We all make mistakes. Sometimes our mistakes can have dramatic consequences. In my case, I can see very clearly (hindsight is 20/20 after all) at least one major mistake that had a negative impact on my career.

I was an AVP with a track record of great accomplishments. My territory consistently performed well and exceeded budgeted gross and net income. I was able to grow my business significantly by adding new product lines and I had a reputation as a supportive and fair manager. At the time, I had a total of 18 direct reports! It was a cohesive and enthusiastic team.

A re-organization in the company led to my position reporting to someone new; someone that I did not have a close relationship with and who had a reputation as being difficult. When the position of VP became officially available, I let him know that I was interested. Many of my direct reports called him as well to let him know that they thought I was the best person for the job. I truly believed that my achievement in the AVP role would land me the job, no question.

But that assumption was a big mistake. Merit is not always the reason for promotions. Often there are politics involved and in this case, the newly appointed SVP had his own agenda for the territory and the business. Because I had no relationship with him, I was unaware of what his vision was and how that would affect his decision to fill the VP position. I did not get the promotion.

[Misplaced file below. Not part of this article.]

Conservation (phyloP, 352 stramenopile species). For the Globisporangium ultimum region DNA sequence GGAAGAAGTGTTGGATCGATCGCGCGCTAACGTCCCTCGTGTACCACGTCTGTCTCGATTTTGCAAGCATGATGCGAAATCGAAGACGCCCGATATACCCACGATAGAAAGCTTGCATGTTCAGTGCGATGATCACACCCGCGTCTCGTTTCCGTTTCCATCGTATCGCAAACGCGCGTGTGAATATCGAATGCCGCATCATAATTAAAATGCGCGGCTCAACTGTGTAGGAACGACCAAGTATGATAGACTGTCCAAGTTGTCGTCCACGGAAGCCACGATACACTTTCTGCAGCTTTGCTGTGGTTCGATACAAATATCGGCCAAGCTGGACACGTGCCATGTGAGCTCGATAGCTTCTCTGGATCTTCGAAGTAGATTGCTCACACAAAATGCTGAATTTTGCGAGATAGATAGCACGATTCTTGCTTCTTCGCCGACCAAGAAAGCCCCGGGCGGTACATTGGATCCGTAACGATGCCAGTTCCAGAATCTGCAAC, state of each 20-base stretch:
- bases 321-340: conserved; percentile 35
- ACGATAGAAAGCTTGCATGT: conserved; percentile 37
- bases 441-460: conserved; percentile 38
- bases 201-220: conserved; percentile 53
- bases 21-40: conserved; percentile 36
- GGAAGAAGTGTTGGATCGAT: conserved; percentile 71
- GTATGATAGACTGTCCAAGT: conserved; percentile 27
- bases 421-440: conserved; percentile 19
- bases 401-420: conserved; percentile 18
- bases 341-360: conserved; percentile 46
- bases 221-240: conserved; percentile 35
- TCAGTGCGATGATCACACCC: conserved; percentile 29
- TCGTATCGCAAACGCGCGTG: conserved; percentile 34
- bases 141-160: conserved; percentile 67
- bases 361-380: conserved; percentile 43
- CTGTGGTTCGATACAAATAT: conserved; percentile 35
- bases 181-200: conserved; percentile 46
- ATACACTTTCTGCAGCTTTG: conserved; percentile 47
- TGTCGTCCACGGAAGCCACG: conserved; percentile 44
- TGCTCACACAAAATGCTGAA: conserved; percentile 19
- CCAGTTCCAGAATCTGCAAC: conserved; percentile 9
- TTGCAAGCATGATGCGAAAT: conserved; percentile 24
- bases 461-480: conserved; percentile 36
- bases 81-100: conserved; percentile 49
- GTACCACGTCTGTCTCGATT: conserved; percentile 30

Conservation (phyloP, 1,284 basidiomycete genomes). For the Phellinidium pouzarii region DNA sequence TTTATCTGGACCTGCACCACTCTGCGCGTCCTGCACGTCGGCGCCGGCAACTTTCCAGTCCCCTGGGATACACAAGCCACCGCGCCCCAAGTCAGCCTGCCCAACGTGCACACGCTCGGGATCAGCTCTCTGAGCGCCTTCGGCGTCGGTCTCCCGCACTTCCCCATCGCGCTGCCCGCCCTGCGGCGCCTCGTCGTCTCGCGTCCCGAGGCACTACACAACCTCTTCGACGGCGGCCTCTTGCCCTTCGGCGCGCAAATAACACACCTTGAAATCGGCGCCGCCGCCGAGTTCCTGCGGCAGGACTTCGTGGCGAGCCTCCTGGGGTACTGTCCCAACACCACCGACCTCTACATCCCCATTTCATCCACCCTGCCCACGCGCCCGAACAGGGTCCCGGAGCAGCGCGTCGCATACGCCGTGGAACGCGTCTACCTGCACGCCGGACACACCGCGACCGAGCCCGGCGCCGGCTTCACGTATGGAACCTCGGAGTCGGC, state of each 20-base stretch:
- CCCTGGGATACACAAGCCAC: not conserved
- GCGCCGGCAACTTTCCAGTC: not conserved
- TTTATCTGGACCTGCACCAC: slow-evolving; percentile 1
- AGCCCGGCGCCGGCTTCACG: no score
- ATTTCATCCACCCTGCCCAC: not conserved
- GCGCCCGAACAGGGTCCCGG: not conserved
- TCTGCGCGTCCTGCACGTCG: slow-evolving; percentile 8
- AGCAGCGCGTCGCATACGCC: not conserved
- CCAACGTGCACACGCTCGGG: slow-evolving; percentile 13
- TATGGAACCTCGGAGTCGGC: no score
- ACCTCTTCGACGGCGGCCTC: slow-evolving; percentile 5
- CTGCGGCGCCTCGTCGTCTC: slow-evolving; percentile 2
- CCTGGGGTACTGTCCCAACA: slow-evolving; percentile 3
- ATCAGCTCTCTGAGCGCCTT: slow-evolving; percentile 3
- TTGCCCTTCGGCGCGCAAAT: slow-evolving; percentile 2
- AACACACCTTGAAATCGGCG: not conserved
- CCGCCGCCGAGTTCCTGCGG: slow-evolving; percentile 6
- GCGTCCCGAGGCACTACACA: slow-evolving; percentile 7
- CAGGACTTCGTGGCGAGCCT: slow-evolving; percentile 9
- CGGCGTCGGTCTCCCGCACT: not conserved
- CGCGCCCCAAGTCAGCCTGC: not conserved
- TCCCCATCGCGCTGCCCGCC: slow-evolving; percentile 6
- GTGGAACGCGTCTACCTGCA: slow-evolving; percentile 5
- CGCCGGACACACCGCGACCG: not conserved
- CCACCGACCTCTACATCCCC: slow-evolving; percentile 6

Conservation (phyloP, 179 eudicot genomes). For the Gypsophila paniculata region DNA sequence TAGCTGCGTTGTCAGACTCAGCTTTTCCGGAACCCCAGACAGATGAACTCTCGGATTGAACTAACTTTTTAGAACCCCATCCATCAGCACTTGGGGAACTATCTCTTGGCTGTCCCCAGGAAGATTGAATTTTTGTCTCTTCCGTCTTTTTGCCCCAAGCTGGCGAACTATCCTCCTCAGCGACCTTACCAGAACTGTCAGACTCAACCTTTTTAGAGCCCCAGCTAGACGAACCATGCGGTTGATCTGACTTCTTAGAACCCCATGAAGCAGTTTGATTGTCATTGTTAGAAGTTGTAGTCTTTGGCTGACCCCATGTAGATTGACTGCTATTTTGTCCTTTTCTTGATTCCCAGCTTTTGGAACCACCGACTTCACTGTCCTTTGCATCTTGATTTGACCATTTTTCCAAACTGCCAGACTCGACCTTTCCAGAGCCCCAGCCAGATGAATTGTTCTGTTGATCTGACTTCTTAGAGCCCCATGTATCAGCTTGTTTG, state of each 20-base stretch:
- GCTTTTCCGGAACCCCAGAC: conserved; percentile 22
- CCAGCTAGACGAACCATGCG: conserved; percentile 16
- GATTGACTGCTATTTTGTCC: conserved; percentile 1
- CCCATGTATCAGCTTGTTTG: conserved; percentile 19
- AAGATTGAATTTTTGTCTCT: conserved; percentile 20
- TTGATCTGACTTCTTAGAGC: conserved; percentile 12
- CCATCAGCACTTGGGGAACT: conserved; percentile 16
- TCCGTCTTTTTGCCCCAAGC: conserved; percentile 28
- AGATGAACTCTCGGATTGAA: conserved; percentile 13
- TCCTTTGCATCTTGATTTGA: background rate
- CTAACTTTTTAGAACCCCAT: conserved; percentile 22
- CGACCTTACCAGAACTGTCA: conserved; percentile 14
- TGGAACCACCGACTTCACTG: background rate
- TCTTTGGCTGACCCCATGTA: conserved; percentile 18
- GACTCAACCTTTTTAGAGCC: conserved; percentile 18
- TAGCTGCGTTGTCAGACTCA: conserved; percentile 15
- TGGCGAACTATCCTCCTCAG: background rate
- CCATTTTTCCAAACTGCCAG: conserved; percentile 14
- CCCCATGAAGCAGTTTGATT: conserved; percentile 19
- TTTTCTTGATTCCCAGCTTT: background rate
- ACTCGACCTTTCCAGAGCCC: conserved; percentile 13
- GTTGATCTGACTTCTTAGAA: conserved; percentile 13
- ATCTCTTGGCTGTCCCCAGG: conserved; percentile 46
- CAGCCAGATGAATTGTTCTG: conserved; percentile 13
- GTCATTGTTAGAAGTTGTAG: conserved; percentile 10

Here’s what I learned from this mistake:

  1. Never assume that your merit alone will get you promoted.
  2. Make sure that you understand the politics and the way decisions are made in your organization.
  3. Build relationships with the decision makers to better understand their agenda as well as their criteria for hiring. It helps you to position yourself for the promotion.
  4. Build relationships with influencers. It’s important to leverage relationships that you have nurtured in the organization to influence the decision makers.
  5. Stay positive and don’t burn any bridges if the promotion does not happen.

In fact, probably the best lesson I learned is that with each disappointment there is another opportunity. When I was not promoted, I left the company to become CEO of another national company. More than likely, if promoted, I would have stayed with the company another few years in a dead end job.

I learned never to make the same mistakes again, the importance of being politically savvy, and building and nurturing key relationships to move my career forward. You can learn from my mistake. If you want to move up, be mindful of the politics and the relationships that can help you get where you want to go.